As with usual street snaps, these gun-toting ladies come with information on their name age, occupation, “career” (surely as a survival gamer), team name and favorite brand.
We love how this is both tough, cute and stylish at the same time. Never have girls in tactical boots looked this good.
Not to be outdone, there are plenty of guys too. The men also like to differentiate their style of combat gear (“Arabic”, “SEALS” etc).
And for the armaments purists out there, SGFS even features very indulgent snaps just of the guns!
We wonder if the Self-Defense Force is on a recruitment drive right now?
Leading fashion magazine CanCam has been going for over thirty years and now it has finally got itself its own exclusive male model.
After launching the careers and seeing immense success in the heyday of Japanese magazine publishing with the likes of Norika Fujiwara and Ryoko Yonekura, and most famous the trio of Moe Oshikiri, Yu Yamada and Yuri Ebihara (aka Ebi-chan), now CanCam has finally turned to a man to prop up its brand.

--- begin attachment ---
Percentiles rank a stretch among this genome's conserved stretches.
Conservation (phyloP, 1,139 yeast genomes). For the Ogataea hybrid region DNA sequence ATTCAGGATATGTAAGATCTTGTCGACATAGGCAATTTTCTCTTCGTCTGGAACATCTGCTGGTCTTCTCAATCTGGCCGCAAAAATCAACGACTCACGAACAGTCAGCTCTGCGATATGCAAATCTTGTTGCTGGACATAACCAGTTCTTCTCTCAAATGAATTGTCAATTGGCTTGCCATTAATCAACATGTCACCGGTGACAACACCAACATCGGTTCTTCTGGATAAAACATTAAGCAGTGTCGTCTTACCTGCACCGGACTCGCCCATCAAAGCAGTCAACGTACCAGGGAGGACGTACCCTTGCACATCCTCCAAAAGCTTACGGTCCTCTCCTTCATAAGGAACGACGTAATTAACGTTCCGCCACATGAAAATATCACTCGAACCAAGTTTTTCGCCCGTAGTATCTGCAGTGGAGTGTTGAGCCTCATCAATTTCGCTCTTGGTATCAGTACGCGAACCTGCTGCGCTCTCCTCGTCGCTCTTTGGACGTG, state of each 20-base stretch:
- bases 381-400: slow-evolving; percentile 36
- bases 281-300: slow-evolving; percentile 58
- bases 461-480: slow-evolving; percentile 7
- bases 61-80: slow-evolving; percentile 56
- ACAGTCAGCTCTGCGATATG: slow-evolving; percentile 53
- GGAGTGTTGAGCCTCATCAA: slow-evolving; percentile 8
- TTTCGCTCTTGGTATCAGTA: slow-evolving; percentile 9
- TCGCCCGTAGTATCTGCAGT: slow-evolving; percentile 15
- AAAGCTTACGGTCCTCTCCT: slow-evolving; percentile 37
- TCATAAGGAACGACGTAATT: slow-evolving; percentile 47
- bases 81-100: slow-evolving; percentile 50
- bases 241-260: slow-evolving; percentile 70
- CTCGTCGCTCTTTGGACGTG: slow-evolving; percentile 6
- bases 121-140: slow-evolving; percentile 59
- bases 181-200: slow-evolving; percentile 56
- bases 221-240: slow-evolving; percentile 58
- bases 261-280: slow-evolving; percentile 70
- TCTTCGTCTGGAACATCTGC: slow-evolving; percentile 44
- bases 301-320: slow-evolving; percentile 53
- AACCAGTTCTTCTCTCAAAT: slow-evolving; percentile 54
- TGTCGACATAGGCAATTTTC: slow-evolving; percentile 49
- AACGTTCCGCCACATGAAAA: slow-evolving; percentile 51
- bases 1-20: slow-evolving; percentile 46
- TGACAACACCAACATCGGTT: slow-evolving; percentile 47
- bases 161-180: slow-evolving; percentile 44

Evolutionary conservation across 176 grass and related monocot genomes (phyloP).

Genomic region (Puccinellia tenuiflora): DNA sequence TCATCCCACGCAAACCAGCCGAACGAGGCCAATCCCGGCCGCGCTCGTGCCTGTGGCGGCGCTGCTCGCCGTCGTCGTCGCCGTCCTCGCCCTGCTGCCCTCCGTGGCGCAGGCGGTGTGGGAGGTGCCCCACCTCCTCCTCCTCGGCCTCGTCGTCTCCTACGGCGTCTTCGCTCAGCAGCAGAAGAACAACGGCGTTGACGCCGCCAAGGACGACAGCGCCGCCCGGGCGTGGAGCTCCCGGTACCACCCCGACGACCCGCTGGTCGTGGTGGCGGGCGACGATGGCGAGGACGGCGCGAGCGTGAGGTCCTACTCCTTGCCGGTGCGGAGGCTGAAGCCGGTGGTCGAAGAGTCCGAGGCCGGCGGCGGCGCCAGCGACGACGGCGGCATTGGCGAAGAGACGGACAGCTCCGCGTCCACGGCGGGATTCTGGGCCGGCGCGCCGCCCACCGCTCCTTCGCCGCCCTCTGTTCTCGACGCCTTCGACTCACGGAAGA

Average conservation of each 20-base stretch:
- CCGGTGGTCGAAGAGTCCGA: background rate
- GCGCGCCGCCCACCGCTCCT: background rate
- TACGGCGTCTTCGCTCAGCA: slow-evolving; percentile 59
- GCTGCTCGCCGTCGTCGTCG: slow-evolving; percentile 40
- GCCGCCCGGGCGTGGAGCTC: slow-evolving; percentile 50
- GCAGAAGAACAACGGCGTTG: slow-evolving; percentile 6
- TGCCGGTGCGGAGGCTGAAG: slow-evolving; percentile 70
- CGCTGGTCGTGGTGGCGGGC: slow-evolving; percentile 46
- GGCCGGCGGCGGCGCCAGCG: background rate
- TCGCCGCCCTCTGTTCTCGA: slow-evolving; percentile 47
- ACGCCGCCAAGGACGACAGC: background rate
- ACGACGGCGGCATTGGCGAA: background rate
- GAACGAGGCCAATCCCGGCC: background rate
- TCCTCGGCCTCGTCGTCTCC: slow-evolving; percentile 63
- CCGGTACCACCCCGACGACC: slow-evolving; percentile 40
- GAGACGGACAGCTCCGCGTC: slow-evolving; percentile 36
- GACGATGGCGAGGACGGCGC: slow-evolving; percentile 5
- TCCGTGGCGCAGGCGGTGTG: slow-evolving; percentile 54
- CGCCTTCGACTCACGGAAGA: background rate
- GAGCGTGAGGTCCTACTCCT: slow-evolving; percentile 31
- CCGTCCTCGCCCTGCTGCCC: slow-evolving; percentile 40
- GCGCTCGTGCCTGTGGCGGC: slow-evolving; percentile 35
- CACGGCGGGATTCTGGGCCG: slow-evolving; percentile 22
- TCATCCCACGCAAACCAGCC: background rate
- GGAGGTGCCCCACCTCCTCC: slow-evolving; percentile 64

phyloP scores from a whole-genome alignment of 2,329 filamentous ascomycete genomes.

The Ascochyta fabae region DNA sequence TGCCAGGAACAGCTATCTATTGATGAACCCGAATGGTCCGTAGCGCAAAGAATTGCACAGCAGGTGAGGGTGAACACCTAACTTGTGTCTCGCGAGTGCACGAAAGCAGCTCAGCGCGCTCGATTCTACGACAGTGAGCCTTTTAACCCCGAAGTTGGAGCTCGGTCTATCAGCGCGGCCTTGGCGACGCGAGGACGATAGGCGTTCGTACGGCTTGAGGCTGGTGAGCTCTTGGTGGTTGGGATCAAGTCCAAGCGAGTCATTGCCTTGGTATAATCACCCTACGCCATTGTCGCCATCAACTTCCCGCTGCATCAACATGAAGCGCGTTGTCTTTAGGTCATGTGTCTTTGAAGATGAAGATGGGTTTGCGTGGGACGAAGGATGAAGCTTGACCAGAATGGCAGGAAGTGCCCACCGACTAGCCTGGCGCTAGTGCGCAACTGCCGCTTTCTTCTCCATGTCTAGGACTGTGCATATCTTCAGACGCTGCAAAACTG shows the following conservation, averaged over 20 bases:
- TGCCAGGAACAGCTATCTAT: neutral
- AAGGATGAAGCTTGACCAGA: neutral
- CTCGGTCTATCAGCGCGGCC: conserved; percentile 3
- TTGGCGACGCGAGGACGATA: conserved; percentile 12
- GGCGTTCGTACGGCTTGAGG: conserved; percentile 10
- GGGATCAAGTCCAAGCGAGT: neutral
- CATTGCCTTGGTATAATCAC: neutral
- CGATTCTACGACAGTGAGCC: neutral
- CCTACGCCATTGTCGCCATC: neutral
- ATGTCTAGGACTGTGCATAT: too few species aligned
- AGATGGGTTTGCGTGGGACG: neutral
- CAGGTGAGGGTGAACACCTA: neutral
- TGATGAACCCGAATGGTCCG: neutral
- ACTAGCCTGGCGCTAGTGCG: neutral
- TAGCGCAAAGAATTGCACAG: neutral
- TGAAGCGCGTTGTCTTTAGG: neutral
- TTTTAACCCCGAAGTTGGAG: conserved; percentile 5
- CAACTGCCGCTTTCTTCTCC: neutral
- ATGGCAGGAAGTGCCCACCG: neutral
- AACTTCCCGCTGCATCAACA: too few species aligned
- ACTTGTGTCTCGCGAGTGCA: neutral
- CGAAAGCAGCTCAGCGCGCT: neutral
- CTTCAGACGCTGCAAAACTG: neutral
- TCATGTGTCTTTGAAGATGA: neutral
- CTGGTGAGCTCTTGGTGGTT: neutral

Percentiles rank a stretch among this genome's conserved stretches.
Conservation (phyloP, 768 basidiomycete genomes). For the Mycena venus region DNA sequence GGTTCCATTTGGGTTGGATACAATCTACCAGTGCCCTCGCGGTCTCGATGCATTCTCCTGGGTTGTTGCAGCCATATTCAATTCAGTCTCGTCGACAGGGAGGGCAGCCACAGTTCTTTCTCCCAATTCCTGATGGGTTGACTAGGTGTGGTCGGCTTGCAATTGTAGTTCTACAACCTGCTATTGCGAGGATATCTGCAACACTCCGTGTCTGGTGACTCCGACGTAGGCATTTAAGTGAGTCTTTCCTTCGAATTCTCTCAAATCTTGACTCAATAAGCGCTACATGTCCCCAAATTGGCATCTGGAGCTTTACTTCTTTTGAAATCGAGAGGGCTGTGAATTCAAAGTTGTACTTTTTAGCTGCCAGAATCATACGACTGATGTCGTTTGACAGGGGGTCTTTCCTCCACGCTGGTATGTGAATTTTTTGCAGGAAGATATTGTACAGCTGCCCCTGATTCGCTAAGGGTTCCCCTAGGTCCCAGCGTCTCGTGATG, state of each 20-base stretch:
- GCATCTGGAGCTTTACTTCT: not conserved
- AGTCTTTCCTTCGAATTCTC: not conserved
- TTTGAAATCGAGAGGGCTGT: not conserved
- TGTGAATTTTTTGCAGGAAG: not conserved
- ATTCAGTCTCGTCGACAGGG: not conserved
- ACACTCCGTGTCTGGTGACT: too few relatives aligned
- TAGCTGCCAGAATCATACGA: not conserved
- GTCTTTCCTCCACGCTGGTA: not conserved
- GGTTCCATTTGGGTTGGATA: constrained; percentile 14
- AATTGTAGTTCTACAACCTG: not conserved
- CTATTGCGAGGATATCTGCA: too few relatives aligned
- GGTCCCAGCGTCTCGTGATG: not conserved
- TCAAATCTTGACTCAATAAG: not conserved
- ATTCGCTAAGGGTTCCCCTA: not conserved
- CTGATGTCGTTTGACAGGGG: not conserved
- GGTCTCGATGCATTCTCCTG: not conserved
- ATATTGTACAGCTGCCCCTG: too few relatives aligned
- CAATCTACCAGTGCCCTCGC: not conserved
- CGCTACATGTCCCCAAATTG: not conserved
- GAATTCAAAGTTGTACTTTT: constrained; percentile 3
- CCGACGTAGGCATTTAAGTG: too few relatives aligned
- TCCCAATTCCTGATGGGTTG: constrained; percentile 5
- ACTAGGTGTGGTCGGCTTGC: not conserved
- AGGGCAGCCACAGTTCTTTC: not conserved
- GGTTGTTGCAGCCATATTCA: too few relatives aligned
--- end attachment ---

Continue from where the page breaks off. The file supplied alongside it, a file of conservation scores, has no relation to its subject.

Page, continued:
Yuuki Sawa is a nineteen-year-old sophomore student at Rikkyo University in Tokyo and this is his first modeling gig, which isn’t a bad debut by any standards. He was spotted by the editor of CanCam during the Mr Rikkyo Contest, where he was one of the judges.
CanCam’s prime readers are said to be young office ladies and female college students looking for tips for how to be mote-kei, i.e. popular with the boys.
Its name is an inventive if bizarre take on “I can campus”… whatever that means. Since the departure of Ebihara as its main cover model a few years back, its fortunes have famously declined, along with most fashion titles, though the one-time boom in offering omake fashion item giveaways helped boost sales for many. (For a comparison of the first ever issue of CanCam and the thirtieth anniversary issue in 2011, see this interesting article on Néojaponisme.)